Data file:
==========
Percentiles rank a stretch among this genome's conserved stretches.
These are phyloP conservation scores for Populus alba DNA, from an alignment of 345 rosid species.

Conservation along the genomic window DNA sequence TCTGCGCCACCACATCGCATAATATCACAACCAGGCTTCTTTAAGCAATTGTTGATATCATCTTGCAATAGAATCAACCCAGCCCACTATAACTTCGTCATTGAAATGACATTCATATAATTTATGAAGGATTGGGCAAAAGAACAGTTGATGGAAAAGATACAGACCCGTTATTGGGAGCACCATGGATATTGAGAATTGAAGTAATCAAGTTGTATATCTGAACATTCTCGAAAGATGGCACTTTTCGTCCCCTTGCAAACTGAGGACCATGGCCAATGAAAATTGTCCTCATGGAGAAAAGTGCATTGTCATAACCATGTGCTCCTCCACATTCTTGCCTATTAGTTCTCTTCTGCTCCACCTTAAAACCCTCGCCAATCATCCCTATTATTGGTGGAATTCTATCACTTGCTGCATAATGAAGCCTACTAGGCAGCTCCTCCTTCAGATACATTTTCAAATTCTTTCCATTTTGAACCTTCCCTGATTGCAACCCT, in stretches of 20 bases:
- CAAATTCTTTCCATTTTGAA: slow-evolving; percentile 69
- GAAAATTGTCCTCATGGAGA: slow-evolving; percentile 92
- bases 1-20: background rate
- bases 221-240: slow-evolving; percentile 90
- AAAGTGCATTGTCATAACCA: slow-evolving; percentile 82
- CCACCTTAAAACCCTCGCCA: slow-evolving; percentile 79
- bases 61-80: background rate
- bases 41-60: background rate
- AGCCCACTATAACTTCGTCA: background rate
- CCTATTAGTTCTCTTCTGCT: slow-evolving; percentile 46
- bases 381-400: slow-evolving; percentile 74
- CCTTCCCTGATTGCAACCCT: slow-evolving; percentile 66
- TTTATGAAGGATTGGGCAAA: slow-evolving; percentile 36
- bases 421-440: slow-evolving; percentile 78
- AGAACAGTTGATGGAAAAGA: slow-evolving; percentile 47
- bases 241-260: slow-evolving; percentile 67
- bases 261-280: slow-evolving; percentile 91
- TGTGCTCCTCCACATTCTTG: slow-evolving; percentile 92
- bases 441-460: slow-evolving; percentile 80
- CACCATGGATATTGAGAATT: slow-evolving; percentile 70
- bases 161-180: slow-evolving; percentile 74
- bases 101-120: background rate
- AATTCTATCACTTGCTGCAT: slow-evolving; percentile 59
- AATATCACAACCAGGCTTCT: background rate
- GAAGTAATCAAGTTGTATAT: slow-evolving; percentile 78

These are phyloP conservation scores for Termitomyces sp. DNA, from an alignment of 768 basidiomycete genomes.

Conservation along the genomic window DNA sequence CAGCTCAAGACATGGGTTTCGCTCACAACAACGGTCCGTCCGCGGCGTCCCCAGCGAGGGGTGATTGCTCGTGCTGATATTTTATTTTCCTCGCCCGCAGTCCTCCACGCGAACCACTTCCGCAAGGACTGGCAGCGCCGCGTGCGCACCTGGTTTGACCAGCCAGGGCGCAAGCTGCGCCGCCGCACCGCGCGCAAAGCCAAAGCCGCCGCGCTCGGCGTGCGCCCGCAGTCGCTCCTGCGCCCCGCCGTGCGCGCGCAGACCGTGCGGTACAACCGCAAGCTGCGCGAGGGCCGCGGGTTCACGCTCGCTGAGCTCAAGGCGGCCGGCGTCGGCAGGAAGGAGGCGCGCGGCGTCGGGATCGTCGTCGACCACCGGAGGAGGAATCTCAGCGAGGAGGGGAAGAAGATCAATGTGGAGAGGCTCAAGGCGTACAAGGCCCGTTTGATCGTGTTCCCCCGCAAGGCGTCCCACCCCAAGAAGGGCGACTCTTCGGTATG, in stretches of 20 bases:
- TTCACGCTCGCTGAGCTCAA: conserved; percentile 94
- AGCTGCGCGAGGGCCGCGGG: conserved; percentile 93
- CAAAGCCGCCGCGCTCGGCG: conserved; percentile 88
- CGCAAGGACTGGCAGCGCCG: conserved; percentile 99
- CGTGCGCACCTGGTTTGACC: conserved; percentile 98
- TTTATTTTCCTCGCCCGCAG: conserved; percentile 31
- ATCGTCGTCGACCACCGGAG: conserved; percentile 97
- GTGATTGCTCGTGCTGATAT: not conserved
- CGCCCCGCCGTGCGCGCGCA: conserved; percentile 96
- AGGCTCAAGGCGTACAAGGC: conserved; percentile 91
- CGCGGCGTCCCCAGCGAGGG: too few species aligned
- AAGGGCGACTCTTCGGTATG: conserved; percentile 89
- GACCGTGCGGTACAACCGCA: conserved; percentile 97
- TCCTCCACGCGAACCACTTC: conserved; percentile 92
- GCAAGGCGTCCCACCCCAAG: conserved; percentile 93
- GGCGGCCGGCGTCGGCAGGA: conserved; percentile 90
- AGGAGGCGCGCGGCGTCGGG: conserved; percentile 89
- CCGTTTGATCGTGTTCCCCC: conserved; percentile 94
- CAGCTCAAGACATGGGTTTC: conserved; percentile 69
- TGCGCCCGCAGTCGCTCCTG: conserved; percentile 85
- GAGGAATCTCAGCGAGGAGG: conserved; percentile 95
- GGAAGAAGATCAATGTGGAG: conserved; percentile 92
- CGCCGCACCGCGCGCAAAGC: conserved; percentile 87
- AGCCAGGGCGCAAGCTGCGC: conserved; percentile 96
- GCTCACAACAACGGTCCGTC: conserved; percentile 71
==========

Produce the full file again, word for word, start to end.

Percentiles rank a stretch among this genome's conserved stretches.
These are phyloP conservation scores for Populus alba DNA, from an alignment of 345 rosid species.

Conservation along the genomic window DNA sequence TCTGCGCCACCACATCGCATAATATCACAACCAGGCTTCTTTAAGCAATTGTTGATATCATCTTGCAATAGAATCAACCCAGCCCACTATAACTTCGTCATTGAAATGACATTCATATAATTTATGAAGGATTGGGCAAAAGAACAGTTGATGGAAAAGATACAGACCCGTTATTGGGAGCACCATGGATATTGAGAATTGAAGTAATCAAGTTGTATATCTGAACATTCTCGAAAGATGGCACTTTTCGTCCCCTTGCAAACTGAGGACCATGGCCAATGAAAATTGTCCTCATGGAGAAAAGTGCATTGTCATAACCATGTGCTCCTCCACATTCTTGCCTATTAGTTCTCTTCTGCTCCACCTTAAAACCCTCGCCAATCATCCCTATTATTGGTGGAATTCTATCACTTGCTGCATAATGAAGCCTACTAGGCAGCTCCTCCTTCAGATACATTTTCAAATTCTTTCCATTTTGAACCTTCCCTGATTGCAACCCT, in stretches of 20 bases:
- CAAATTCTTTCCATTTTGAA: slow-evolving; percentile 69
- GAAAATTGTCCTCATGGAGA: slow-evolving; percentile 92
- bases 1-20: background rate
- bases 221-240: slow-evolving; percentile 90
- AAAGTGCATTGTCATAACCA: slow-evolving; percentile 82
- CCACCTTAAAACCCTCGCCA: slow-evolving; percentile 79
- bases 61-80: background rate
- bases 41-60: background rate
- AGCCCACTATAACTTCGTCA: background rate
- CCTATTAGTTCTCTTCTGCT: slow-evolving; percentile 46
- bases 381-400: slow-evolving; percentile 74
- CCTTCCCTGATTGCAACCCT: slow-evolving; percentile 66
- TTTATGAAGGATTGGGCAAA: slow-evolving; percentile 36
- bases 421-440: slow-evolving; percentile 78
- AGAACAGTTGATGGAAAAGA: slow-evolving; percentile 47
- bases 241-260: slow-evolving; percentile 67
- bases 261-280: slow-evolving; percentile 91
- TGTGCTCCTCCACATTCTTG: slow-evolving; percentile 92
- bases 441-460: slow-evolving; percentile 80
- CACCATGGATATTGAGAATT: slow-evolving; percentile 70
- bases 161-180: slow-evolving; percentile 74
- bases 101-120: background rate
- AATTCTATCACTTGCTGCAT: slow-evolving; percentile 59
- AATATCACAACCAGGCTTCT: background rate
- GAAGTAATCAAGTTGTATAT: slow-evolving; percentile 78

These are phyloP conservation scores for Termitomyces sp. DNA, from an alignment of 768 basidiomycete genomes.

Conservation along the genomic window DNA sequence CAGCTCAAGACATGGGTTTCGCTCACAACAACGGTCCGTCCGCGGCGTCCCCAGCGAGGGGTGATTGCTCGTGCTGATATTTTATTTTCCTCGCCCGCAGTCCTCCACGCGAACCACTTCCGCAAGGACTGGCAGCGCCGCGTGCGCACCTGGTTTGACCAGCCAGGGCGCAAGCTGCGCCGCCGCACCGCGCGCAAAGCCAAAGCCGCCGCGCTCGGCGTGCGCCCGCAGTCGCTCCTGCGCCCCGCCGTGCGCGCGCAGACCGTGCGGTACAACCGCAAGCTGCGCGAGGGCCGCGGGTTCACGCTCGCTGAGCTCAAGGCGGCCGGCGTCGGCAGGAAGGAGGCGCGCGGCGTCGGGATCGTCGTCGACCACCGGAGGAGGAATCTCAGCGAGGAGGGGAAGAAGATCAATGTGGAGAGGCTCAAGGCGTACAAGGCCCGTTTGATCGTGTTCCCCCGCAAGGCGTCCCACCCCAAGAAGGGCGACTCTTCGGTATG, in stretches of 20 bases:
- TTCACGCTCGCTGAGCTCAA: conserved; percentile 94
- AGCTGCGCGAGGGCCGCGGG: conserved; percentile 93
- CAAAGCCGCCGCGCTCGGCG: conserved; percentile 88
- CGCAAGGACTGGCAGCGCCG: conserved; percentile 99
- CGTGCGCACCTGGTTTGACC: conserved; percentile 98
- TTTATTTTCCTCGCCCGCAG: conserved; percentile 31
- ATCGTCGTCGACCACCGGAG: conserved; percentile 97
- GTGATTGCTCGTGCTGATAT: not conserved
- CGCCCCGCCGTGCGCGCGCA: conserved; percentile 96
- AGGCTCAAGGCGTACAAGGC: conserved; percentile 91
- CGCGGCGTCCCCAGCGAGGG: too few species aligned
- AAGGGCGACTCTTCGGTATG: conserved; percentile 89
- GACCGTGCGGTACAACCGCA: conserved; percentile 97
- TCCTCCACGCGAACCACTTC: conserved; percentile 92
- GCAAGGCGTCCCACCCCAAG: conserved; percentile 93
- GGCGGCCGGCGTCGGCAGGA: conserved; percentile 90
- AGGAGGCGCGCGGCGTCGGG: conserved; percentile 89
- CCGTTTGATCGTGTTCCCCC: conserved; percentile 94
- CAGCTCAAGACATGGGTTTC: conserved; percentile 69
- TGCGCCCGCAGTCGCTCCTG: conserved; percentile 85
- GAGGAATCTCAGCGAGGAGG: conserved; percentile 95
- GGAAGAAGATCAATGTGGAG: conserved; percentile 92
- CGCCGCACCGCGCGCAAAGC: conserved; percentile 87
- AGCCAGGGCGCAAGCTGCGC: conserved; percentile 96
- GCTCACAACAACGGTCCGTC: conserved; percentile 71